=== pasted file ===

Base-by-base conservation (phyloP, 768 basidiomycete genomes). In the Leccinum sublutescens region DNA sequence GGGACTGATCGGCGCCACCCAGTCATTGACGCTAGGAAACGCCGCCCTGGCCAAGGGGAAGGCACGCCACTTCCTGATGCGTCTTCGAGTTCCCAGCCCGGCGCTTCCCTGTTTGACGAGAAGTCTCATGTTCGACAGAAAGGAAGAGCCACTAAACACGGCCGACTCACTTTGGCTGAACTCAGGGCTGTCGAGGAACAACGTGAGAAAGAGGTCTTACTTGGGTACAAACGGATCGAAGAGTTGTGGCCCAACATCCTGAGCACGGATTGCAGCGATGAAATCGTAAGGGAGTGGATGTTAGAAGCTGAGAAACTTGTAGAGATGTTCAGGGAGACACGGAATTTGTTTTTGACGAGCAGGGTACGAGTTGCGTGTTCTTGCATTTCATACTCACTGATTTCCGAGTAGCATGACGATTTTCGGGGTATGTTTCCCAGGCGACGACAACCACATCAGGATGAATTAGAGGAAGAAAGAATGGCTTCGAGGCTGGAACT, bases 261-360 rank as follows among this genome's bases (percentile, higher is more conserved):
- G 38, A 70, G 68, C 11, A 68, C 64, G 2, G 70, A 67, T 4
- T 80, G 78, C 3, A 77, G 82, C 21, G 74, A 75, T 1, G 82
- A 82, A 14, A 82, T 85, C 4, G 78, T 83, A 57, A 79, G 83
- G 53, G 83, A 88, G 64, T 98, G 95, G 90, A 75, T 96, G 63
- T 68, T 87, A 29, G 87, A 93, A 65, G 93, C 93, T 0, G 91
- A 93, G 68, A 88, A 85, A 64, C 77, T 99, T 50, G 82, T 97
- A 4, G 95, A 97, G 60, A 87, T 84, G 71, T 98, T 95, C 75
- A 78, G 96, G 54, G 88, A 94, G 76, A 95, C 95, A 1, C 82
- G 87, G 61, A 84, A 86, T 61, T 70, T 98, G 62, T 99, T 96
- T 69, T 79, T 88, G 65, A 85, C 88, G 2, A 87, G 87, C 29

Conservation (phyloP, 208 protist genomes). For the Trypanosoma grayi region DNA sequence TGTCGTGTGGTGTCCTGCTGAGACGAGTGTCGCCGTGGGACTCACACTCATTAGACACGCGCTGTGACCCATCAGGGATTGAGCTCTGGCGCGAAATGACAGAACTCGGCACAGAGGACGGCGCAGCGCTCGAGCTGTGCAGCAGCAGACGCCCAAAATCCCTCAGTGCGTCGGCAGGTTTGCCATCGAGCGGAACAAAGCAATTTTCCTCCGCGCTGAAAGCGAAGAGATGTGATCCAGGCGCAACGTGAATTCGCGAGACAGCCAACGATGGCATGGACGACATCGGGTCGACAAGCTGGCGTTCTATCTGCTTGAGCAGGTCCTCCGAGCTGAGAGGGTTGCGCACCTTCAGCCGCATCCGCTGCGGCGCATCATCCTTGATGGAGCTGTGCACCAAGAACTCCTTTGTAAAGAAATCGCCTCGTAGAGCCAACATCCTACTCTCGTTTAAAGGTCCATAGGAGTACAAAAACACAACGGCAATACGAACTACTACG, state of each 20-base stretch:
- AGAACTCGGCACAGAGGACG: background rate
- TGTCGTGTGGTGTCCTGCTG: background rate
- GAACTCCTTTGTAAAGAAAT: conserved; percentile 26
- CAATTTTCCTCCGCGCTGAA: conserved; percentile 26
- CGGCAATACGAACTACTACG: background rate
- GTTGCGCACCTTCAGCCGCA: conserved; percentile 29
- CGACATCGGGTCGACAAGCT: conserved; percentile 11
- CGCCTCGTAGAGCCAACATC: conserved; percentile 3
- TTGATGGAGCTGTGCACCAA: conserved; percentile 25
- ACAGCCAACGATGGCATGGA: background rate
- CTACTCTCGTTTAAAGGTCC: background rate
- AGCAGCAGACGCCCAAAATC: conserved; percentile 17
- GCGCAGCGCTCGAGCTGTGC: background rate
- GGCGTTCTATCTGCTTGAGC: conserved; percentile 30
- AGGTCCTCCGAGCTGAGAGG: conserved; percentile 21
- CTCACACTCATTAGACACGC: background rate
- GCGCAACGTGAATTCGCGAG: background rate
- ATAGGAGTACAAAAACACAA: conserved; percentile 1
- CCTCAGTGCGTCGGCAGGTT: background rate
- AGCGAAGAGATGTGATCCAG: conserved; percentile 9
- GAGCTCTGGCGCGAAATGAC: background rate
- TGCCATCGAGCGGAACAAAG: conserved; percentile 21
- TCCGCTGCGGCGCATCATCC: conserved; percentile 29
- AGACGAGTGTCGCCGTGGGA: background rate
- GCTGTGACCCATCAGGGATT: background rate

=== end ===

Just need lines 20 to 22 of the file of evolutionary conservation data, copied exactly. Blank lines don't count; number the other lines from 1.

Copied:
- CGCCTCGTAGAGCCAACATC: conserved; percentile 3
- TTGATGGAGCTGTGCACCAA: conserved; percentile 25
- ACAGCCAACGATGGCATGGA: background rate